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  • Writer's pictureMarla Vender, LCSW

The Correct Diagnosis Isn't Made Online

The internet is now the first place most of us go to answer a question about almost anything. It’s almost a necessity, and websites like Reddit, and Quora, have become ubiquitous. There are too many health and wellness sites to name, and many that allow you to ask a “real doctor” a question about what ails you. They’re great if your a curious person, who wants to explore and get ideas, but they aren’t reliable sources to give a definitive answer about your health.

When it comes to mental health, therapists and psychiatrists often make mistakes. Is it because there lots of terrible ones? Sure, just as there are lots of terrible dentists, doctors, lawyers, etc... But that’s not the biggest reason. It’s because we are, generally speaking, terrible reporters of symptoms, and professionals don’t always question our words. We don’t understand the nuances of symptoms, and we tend to go mining for evidence to support our belief that we have X condition. Treating a condition you don’t actually have is potentially harmful, creating new problems, and prevents healing. Too many people are given antidepressants and mood stabilizers, to treat symptoms that are not truly due to anxiety, depression, or the overdiagnosed, bipolar disorder. It’s ironic that ADHD is considered to be the most overdiagnosed disorder, but in my experience, it’s the one that most often gets missed or mistaken for something else. Here are some recent, real life examples of what I’m talking about.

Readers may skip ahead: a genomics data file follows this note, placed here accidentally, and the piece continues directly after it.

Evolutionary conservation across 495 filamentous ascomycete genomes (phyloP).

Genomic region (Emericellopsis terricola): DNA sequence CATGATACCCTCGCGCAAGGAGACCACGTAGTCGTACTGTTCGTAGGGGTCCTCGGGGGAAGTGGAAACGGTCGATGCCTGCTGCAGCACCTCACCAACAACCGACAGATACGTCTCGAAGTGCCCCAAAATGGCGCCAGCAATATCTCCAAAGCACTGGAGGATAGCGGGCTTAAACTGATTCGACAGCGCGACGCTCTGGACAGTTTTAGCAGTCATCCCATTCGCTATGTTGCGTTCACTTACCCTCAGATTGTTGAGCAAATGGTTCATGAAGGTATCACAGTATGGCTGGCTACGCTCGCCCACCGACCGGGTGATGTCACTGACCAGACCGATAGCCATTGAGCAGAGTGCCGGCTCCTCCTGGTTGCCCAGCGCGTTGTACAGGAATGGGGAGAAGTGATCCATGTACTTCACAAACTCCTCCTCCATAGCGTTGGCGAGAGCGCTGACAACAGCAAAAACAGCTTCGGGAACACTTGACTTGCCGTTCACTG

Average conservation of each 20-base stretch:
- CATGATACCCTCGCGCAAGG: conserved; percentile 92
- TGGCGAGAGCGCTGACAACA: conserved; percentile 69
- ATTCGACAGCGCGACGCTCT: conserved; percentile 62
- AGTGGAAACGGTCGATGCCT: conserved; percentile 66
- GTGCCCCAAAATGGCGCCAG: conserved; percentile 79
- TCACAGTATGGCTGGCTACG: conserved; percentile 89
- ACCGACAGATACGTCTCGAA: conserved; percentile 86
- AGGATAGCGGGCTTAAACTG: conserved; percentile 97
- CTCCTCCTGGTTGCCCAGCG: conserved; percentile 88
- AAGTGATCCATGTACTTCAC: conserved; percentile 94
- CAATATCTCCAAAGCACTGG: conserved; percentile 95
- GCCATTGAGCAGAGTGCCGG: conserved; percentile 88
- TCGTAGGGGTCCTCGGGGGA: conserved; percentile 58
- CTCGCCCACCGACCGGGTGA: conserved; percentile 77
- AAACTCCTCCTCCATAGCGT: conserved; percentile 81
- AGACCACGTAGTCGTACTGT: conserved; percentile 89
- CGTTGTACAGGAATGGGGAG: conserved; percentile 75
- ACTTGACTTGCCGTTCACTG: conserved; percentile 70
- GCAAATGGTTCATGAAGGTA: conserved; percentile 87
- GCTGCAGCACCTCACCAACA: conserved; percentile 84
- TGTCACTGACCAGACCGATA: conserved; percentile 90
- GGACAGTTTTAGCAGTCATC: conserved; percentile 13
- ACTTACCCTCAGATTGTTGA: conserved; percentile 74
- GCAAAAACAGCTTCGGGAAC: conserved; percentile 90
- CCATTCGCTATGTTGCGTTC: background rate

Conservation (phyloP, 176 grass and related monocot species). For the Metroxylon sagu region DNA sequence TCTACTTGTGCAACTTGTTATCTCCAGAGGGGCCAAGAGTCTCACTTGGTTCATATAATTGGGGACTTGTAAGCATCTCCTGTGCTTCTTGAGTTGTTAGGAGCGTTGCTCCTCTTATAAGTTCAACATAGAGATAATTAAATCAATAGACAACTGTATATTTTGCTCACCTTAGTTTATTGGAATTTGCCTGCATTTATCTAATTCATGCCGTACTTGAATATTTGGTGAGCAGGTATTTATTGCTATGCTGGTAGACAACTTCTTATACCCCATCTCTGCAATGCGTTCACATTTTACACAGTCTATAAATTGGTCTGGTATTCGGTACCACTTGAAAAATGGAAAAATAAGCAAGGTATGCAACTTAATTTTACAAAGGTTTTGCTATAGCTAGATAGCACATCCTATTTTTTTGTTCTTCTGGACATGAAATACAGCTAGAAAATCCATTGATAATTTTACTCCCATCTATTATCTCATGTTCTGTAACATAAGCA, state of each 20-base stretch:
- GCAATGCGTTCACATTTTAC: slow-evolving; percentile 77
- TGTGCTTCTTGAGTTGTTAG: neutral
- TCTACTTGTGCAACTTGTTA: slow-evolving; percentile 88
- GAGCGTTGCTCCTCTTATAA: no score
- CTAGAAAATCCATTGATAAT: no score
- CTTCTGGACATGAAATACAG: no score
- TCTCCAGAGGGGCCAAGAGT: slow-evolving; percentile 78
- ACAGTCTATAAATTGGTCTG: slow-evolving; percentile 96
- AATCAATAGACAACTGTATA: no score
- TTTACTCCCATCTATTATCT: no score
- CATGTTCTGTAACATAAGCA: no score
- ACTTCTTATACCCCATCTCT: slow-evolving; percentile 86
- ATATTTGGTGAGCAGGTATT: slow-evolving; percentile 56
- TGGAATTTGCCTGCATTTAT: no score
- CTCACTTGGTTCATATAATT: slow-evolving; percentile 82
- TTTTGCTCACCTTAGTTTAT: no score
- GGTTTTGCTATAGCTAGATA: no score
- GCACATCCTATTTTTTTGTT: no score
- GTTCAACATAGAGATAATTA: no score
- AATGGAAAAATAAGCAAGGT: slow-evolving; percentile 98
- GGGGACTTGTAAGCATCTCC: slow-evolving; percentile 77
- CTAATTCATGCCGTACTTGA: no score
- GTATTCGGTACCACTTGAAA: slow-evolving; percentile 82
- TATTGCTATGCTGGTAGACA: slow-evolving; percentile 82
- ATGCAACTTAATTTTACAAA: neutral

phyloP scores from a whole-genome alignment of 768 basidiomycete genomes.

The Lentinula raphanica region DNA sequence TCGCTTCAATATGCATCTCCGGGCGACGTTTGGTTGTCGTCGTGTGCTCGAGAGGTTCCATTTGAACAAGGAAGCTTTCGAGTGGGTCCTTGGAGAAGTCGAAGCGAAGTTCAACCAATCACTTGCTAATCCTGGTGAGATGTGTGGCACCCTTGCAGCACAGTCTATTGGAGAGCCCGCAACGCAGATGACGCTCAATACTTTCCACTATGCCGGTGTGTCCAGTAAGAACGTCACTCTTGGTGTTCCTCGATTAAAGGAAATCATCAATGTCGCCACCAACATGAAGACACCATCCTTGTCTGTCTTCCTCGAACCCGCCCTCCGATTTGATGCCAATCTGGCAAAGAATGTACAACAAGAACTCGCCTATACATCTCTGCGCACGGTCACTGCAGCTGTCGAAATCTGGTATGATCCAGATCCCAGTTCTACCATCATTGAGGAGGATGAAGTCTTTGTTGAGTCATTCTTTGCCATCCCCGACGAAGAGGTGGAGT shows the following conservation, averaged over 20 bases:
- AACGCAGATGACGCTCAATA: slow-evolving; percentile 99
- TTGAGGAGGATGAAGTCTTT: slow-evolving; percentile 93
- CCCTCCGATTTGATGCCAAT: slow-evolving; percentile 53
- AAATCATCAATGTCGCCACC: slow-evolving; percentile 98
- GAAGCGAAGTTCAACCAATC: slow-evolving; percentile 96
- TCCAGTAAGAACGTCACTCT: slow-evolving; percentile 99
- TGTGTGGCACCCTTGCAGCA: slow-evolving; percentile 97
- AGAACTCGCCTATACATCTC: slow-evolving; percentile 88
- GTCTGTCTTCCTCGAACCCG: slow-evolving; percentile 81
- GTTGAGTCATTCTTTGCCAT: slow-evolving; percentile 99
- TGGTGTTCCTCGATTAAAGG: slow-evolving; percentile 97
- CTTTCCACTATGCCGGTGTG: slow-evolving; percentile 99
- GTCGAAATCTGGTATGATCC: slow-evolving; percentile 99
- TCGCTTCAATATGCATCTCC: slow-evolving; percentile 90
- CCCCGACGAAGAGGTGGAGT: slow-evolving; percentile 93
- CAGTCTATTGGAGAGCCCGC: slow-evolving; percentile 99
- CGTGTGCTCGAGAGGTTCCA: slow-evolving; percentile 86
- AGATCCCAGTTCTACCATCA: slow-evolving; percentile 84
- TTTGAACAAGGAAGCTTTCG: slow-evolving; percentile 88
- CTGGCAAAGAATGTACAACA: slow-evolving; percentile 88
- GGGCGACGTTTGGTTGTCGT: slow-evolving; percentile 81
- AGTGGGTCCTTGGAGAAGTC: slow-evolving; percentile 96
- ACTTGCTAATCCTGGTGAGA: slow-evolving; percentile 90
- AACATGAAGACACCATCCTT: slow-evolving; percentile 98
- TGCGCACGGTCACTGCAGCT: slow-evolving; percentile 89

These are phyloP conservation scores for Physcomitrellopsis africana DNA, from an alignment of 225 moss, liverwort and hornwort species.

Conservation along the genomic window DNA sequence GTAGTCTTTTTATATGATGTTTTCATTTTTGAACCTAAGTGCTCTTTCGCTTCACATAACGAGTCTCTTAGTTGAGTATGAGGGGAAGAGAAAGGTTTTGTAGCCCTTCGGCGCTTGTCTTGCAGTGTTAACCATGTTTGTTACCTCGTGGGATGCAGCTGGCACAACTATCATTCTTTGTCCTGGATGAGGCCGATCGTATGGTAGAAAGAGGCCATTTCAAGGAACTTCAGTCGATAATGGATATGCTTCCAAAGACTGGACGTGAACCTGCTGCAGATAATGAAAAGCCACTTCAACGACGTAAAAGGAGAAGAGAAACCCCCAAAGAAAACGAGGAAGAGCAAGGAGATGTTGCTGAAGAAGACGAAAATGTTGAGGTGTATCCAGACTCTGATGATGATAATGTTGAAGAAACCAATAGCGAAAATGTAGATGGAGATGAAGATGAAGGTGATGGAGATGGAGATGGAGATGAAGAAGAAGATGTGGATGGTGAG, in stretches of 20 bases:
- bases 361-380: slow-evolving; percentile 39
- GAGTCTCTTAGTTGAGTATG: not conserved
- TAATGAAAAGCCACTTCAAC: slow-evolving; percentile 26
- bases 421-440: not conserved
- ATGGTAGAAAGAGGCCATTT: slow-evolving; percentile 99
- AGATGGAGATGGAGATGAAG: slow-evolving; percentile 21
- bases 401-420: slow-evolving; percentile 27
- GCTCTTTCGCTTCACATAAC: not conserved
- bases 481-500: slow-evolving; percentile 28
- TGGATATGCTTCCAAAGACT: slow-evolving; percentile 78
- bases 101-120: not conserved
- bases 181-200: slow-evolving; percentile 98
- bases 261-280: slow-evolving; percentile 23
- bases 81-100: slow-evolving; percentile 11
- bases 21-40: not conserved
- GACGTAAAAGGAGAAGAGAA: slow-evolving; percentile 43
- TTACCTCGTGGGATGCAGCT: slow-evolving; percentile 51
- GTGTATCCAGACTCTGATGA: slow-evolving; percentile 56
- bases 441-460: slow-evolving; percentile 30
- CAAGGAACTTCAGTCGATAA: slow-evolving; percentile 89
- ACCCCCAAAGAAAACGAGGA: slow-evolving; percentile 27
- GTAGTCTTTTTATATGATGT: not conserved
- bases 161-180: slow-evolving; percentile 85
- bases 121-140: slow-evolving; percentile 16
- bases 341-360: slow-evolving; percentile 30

Homer has a clear diagnosis of OCD. He was in therapy with me twice a week. He wants to go back on medication he took when he was a teenager, and sees a psychiatrist. The psychiatrist provides the prescription, and then retires before his second appointment. Homer has a 3 month prescription for medication, and while in therapy with me, enters a 4 week program for OCD. There he meets a new psychiatrist, who provides the next 3 months of prescriptions for OCD symptoms. Homer has intrusive thoughts, and those thoughts make him angry, and sometimes, he doesn’t recognize this as part of OCD. We’d been talking about the thoughts and anger for months, but lately, he’d been relatively symptom free, or rather, he wasn’t reporting symptoms, and was focused on his marriage. He left the program, and he needs a refill of his medication, so he makes an appointment to see a new psychiatrist. When the psychiatrist asked him what he needs help with, he said he has trouble with inappropriate anger. Homer said he needs help with anger management. The psychiatrist didn’t ask probing questions, or for a description of the angry episodes. The psychiatrist didn’t even know that Homer has OCD. Homer didn’t mention it, he was too focused on this “anger” symptom. The psychiatrist told Homer, he has bipolar disorder, and wrote a prescription for an entirely different medication than Homer has been taking. Why didn’t I recognize that Homer has bipolar? Because he doesn’t. He’s a crappy reporter of symptoms, and in this case, the psychiatrist was an idiot, too.